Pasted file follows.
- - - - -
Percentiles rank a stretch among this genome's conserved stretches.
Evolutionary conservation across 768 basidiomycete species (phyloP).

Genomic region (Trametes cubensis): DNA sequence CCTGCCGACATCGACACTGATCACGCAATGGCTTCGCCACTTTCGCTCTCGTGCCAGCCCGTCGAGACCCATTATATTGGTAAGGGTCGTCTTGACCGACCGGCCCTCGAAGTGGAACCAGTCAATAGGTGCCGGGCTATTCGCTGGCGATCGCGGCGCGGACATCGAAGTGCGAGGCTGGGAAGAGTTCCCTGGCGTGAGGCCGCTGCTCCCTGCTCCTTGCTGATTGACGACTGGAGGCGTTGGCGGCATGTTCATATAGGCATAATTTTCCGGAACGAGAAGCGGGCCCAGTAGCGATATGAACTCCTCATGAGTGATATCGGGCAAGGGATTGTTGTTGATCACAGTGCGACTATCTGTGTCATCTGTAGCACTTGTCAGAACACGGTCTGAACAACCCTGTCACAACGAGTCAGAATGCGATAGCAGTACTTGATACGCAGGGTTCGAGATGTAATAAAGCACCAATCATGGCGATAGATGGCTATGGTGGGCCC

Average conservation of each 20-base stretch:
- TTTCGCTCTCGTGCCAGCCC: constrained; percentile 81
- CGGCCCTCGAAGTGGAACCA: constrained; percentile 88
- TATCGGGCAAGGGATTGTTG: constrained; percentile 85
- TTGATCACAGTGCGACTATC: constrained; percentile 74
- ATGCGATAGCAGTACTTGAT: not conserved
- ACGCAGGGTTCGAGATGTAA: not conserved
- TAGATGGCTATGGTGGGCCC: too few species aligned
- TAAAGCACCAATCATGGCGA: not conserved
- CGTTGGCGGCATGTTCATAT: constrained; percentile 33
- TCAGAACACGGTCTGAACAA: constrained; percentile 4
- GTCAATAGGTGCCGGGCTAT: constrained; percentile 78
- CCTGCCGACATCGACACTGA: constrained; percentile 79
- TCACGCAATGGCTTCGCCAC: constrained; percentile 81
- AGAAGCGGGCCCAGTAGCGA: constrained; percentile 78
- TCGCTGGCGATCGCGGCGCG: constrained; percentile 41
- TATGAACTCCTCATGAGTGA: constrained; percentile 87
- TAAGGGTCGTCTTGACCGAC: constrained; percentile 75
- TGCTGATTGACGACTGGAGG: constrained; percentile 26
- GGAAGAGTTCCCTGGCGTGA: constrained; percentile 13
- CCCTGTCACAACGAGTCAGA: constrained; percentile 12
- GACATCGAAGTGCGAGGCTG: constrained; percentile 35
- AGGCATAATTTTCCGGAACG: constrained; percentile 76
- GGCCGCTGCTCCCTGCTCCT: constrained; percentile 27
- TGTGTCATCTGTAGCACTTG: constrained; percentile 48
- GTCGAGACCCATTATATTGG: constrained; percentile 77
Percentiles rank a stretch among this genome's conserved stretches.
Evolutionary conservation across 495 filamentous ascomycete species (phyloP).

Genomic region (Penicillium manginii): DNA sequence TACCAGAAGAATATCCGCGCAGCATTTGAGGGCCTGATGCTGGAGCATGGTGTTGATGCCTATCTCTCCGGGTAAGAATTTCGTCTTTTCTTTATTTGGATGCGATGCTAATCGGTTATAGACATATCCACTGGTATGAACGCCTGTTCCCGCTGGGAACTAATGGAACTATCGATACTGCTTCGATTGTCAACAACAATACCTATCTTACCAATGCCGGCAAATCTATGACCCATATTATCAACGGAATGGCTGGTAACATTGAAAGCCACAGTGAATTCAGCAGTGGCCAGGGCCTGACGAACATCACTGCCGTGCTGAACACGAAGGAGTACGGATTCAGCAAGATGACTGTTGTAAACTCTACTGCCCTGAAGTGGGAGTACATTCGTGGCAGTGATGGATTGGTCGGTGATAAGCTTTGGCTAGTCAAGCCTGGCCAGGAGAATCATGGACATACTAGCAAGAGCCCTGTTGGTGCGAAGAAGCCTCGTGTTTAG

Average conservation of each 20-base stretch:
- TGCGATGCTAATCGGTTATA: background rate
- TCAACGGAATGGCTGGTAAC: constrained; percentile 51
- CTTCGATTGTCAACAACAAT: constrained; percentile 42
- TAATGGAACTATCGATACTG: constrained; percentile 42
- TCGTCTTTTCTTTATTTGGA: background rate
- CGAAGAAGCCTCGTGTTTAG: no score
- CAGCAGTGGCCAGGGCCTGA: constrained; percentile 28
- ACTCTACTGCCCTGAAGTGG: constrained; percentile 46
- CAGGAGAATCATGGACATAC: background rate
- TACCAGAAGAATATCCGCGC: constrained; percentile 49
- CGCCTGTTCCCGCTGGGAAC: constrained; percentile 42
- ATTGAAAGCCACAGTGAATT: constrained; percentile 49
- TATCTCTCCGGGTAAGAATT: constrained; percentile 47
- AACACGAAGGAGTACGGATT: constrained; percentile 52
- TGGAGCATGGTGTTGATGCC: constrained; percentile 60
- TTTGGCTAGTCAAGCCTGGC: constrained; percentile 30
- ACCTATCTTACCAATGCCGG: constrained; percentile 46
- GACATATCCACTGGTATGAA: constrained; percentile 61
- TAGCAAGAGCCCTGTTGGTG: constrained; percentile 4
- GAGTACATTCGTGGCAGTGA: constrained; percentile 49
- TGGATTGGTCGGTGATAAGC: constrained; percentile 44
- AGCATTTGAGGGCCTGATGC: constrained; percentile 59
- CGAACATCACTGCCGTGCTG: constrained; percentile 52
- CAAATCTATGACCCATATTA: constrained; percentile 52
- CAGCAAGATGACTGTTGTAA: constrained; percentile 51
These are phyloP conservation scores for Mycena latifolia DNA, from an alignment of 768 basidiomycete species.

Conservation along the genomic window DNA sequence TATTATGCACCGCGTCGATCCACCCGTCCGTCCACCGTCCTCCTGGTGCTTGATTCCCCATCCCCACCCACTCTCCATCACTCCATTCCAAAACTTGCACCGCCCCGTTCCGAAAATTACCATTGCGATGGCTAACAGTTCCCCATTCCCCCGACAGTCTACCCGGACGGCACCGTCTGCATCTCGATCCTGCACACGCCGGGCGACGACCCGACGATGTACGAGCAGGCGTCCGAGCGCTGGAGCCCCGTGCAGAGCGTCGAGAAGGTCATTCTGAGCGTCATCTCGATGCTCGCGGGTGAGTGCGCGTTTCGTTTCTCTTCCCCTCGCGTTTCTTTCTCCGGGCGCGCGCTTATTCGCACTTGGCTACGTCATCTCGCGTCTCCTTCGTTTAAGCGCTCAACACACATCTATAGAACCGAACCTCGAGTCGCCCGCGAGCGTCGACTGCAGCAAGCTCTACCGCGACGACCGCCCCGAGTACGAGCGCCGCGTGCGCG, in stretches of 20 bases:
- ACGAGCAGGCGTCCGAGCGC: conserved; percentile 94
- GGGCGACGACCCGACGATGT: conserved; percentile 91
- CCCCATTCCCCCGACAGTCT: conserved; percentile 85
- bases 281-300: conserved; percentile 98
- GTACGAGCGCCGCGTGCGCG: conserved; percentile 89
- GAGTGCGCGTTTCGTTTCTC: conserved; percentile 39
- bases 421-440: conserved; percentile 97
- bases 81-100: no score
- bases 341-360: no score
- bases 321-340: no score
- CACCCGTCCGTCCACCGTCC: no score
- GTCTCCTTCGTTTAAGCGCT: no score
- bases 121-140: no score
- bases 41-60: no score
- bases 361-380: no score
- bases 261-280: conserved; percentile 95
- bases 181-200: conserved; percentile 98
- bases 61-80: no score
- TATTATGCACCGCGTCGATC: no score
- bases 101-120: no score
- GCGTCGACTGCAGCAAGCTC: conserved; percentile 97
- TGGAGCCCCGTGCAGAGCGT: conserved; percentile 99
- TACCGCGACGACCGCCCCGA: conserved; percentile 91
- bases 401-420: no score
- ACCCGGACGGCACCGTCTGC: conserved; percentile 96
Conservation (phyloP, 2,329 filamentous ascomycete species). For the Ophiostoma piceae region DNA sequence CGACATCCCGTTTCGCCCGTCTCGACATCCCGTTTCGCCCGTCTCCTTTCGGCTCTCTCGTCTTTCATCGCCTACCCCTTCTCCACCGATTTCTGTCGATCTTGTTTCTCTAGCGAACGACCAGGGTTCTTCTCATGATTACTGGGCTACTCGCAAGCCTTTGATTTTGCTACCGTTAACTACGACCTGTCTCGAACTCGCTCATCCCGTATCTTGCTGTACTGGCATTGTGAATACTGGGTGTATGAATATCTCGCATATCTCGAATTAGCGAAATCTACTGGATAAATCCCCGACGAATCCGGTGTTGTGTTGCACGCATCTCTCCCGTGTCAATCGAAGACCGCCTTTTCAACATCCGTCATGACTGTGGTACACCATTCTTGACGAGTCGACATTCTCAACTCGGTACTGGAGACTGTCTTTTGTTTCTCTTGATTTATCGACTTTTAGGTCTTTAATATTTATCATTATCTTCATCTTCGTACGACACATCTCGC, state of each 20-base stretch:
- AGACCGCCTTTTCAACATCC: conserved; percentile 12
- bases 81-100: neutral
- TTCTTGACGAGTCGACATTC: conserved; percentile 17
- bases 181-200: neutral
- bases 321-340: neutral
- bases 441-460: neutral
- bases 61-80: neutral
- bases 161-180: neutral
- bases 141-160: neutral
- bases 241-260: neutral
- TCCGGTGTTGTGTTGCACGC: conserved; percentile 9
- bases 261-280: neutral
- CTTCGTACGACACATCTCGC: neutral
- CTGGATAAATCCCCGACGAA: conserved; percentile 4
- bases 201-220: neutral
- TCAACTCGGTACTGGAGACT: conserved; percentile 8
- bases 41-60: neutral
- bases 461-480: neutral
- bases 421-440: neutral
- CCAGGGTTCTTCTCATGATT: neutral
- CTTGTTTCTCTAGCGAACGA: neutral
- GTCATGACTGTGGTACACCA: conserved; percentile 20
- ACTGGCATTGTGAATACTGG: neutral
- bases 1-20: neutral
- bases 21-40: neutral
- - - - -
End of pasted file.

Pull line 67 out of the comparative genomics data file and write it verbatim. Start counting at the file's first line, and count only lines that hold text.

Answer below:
- bases 421-440: conserved; percentile 97